I have pictures of three of these
Aluminotschermakite - [www.mindat.org]
Ferri-ferrotschermakite = Ferro-ferritschermakte - [www.mindat.org]
Ferro-eckermannite - [www.mindat.org]

I would be appreciative if someone can straighten out this mess - the problem is more general, in that species get redefined, and garner an 'approved' status, without ever having a formal description
avatar Re: Approved mineral species without finding in the nature?
October 13, 2008 03:03PM
Type descriptions are inexistent, but a part of the "minerals" listed were found in nature (EPMA results). I sent some specimens to Giancarlo Della Ventura and/or Roberta Oberti that are members of the new Amphibole Subcommittee.
avatar Re: Approved mineral species without finding in the nature?
October 13, 2008 08:43PM
    
Bela,

you can find analytical data on sodicgedrite and sodic-ferrigedrite and other Amphiboles in:

Deer, Howie, Zussmann (1997): Rock-forming minerals, Volume 2B, Double-chain Silicates, second edition, Geological Society, London.

Christof
Re: Approved mineral species without finding in the nature?
October 14, 2008 06:38AM
Following is my information about the six amphiboles queried by Bela:

Sodicanthophyllite: Name approved by the IMA (Can. Mineral. 35 (1997), 219, but no description published yet.

Sodic-ferro-anthophyllite: ditto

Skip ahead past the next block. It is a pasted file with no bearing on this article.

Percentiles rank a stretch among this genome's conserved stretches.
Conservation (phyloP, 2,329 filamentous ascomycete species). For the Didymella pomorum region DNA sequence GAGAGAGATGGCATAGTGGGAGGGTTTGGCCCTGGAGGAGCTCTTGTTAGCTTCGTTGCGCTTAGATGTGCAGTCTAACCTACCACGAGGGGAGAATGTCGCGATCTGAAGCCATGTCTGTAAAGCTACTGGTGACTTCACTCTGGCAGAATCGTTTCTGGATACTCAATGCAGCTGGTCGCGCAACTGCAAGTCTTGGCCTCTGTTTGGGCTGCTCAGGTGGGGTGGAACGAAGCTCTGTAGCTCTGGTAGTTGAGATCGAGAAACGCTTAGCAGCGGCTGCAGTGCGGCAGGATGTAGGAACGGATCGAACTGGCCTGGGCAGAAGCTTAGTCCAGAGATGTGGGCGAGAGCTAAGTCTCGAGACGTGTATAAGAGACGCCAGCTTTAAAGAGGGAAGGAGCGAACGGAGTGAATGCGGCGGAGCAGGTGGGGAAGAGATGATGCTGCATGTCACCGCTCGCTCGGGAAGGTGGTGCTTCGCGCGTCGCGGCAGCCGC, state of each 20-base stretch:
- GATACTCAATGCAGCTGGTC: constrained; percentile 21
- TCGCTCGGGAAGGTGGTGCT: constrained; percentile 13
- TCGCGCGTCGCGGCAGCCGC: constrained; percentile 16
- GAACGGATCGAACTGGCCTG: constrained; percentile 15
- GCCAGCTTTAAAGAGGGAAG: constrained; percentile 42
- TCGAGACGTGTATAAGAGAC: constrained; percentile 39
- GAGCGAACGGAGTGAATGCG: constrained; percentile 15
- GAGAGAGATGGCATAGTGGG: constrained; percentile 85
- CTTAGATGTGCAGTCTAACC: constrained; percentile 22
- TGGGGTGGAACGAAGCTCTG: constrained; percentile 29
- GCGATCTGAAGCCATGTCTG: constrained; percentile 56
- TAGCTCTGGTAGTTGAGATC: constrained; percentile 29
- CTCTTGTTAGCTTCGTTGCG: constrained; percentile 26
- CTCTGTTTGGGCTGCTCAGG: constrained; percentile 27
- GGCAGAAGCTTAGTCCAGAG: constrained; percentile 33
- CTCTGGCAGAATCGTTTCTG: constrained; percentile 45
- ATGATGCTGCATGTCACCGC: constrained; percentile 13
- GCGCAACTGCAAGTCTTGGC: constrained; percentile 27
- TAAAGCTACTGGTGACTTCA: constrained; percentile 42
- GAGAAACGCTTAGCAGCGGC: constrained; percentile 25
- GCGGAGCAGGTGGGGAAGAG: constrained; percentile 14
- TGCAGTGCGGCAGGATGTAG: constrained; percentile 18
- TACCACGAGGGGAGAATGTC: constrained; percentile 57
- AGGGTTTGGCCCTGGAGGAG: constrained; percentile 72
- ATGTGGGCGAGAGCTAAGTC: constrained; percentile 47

Sodic-ferrogedrite: Name also approved in 1997. A description of a mineral that corresponds to the definition of this species can be found in DHZ, 2nd ed. (1997), Table 2, analysis 17.

Sodic gedrite: Name also approved in 1997. A description of a mineral that corresponds to the definition of this species can be found in DHZ, 2nd ed. (1997), Table 2, analyses 13, 14 and 16.

Sodic-ferropedrizite: Name approved by IMA as IMA 1998-061. Full description published in Am. Mineral. 85 (2000), 578.

Sodicpedrizite: Name approved by IMA (Can. Mineral. 41 (2003), 1355, but no description published yet.

Cheers, Ernie...
Re: Approved mineral species without finding in the nature?
October 14, 2008 06:54AM
From the Marco list I have Ferroeckermannite, Ferronyböite, Ferrowinchite and Potassichastingsite from 4 different dealers and one expert. Are they all false specimens?
avatar Re: Approved mineral species without finding in the nature?
October 14, 2008 08:25AM
Hans Kloster Wrote: